Alcohol board asked to scrap restrictions on nightclub
In a heated, three-hour continuation of a hearing that started last month, the Alcohol Beverage Control Board wrestled with the bold request of George -- a part-time nightclub tucked into the same block as Café Milano and houses and condominiums on Prospect and N Street -- to scrap the so called "Voluntary Agreement" section of its liquor license that limits the club's occupancy numbers, noise level, use of outdoor space abutting residential areas and type of entertainment.
Stating that economic conditions necessitate throwing out the Agreement in order for the club to survive, George co-owner Ki Jun Sung presented signed form letters gathered from Club patrons and a survey of nearby parking options to argue that George has many patrons who support its existence and that the parking supply is more than adequate for the growth in business the club seeks. The new owners acquired the Voluntary Agreement when they bought the liquor license from Georgetown Billiards, which occupied the space previously.
The license has a requirement that the establishment generate 45 percent of its sales from food, or $2000 in food sales per seat each year. While the license assumes that the establishment serves food like a restaurant, the owners said it has no stove, pots or pans. "We have a microwave," Sung said, describing a menu of quesadillas, tacos and chicken pot pie that is served just Thursday, Friday and Saturday nights when George is open. Sung said that half of the food served at George is brought in by caterers for special events that take place "one or two times a month."
Whereas the legal definition of a restaurant includes being open to the public, Sung said that George is open Fridays from 6:00 to 9:00 to anyone, but that every Friday and Saturday night "it's a private party" with entry restricted to those on a list, plus their friends. Sung said most of George's revenues come from alcohol sales between the hours of 10:00 pm and 3:00 am.
"It's difficult for me to get my hands around the concept that George is a restaurant," said ABC Board member Mital Gandhi. "It's a real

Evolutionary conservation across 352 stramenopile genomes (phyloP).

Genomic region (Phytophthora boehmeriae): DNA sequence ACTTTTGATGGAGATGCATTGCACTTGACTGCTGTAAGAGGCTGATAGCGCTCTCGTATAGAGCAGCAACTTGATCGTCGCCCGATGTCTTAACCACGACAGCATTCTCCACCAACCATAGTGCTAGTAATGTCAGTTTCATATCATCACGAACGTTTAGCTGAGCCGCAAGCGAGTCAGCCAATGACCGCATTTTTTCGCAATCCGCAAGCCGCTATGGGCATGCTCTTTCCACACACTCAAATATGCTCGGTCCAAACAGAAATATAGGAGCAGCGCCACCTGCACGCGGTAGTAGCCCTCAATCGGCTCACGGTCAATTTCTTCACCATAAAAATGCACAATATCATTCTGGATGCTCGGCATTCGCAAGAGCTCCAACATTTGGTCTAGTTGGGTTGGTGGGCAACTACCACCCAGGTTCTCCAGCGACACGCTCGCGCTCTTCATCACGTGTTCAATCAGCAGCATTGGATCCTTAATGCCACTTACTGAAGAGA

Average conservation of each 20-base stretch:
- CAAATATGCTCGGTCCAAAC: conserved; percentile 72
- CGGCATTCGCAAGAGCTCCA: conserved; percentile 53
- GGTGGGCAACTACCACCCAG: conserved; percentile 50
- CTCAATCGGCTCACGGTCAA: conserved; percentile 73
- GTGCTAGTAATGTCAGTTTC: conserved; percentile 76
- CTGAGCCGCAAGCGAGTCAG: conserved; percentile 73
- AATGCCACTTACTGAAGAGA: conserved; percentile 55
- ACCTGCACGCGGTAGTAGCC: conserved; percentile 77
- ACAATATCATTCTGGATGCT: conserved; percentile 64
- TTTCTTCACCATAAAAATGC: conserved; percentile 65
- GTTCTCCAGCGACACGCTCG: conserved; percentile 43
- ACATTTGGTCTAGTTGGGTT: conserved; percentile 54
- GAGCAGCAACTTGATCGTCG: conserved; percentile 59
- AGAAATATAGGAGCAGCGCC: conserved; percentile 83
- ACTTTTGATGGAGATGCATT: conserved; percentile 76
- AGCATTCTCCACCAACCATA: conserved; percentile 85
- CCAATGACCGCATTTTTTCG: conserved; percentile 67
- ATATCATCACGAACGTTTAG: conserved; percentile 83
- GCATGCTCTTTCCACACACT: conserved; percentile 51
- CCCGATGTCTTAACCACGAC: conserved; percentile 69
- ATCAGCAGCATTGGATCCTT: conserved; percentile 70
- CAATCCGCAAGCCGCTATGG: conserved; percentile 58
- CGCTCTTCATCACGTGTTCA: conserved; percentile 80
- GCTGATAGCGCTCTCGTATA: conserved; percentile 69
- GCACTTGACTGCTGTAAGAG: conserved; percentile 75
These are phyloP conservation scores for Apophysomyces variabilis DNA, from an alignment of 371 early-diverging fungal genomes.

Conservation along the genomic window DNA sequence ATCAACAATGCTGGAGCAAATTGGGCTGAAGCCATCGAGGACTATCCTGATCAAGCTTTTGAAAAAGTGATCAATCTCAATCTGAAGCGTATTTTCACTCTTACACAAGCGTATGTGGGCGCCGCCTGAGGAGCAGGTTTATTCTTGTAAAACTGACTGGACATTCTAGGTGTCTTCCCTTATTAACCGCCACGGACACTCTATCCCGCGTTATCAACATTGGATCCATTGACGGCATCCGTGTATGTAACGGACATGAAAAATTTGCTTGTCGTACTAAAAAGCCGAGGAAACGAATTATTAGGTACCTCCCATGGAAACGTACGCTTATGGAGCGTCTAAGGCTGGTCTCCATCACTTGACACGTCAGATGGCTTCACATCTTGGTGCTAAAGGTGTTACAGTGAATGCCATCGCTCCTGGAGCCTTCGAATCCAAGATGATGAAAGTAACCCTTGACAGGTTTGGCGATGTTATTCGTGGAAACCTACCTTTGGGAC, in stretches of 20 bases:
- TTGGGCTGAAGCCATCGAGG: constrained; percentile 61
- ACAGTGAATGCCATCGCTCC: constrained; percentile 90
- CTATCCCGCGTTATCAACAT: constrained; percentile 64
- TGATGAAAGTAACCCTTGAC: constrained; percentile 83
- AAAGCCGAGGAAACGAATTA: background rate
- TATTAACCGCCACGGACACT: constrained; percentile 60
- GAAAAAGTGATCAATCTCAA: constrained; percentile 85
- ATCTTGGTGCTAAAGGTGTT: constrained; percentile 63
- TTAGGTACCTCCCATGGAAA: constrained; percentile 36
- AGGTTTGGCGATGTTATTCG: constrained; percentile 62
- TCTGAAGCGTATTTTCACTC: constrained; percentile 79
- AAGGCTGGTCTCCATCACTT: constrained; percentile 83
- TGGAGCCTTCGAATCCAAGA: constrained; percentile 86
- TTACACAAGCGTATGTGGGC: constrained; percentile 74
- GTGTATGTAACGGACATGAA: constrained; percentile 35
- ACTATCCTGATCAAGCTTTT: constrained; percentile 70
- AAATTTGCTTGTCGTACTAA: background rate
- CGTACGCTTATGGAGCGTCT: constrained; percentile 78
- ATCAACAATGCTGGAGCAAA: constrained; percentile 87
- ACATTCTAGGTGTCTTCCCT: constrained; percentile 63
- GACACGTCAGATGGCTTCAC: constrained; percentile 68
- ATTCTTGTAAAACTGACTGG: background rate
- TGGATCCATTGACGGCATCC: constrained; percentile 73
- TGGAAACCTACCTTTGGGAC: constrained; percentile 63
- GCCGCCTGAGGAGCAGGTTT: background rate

concern that I have. I am trying to understand if [by terminating the Voluntary Agreement] you are just trying to serve more alcohol."
Board member Nicholas Alberti also sought to clarify what direction George might go in if the Voluntary Agreement restrictions (originally written and approved by George attorney Andrew Kline when he represented the previous owner of the license) were dumped.
"Our business model would remain the same. But we would have live entertainment, be able to use the courtyard, and increase our capacity," Sung said. He said nullifying the Voluntary Agreement would also enable George to stay open later on holidays.
But Edward Emes, a neighbor, told the ABC Board the current restrictions on George may not be enough to maintain the livability and stability of a block that is also home to residents in adjacent houses and condos. "There has been a tremendous increase in occupancy in that complex" that now includes Neyla, Café Milano, Morton's, Bankok Bistro, Peacock Café, plus a theatre. Citing noise, trash volume, and lack of parking, Emes said, "We're overloaded."
"Things run wild and it inflicts itself on everyone else. There has to be a limit," Emes said.
ANC Commissioner Bill Starrels, who has served in Georgetown for over 10 years, said the underlying idea of Voluntary Agreements is not to arbitrarily impose restrictions, but to allow alcohol establishments to co-exist with others in a way that preserves quality of life for all.
ABC Chairman Charles Brodsky dismissed the ANC concerns as "hyperlocal." Calling the District's 1700 Voluntary Agreements a "deviation" from the city's laws, Brodsky said "every hour" that a business like George is closed represents "$300,000 of lost business in the city."
Board member Alberti pointed out that George's Voluntary Agreement does not restrict its hours of operation.
Legal experts have joined D.C. Councilmember Phil Mendelson (At-large) in questioning Brodsky's dual role as ABC Chairman and private event promoter. His businesses, the Nation's Triathlon and the D.C. Triathlon -- frequently have matters before the Georgetown ANC -- what some say constitutes a troubling conflict of interest.
"It's a very legitimate concern -- this conflict situation," Mendelson told The Georgetown Dish.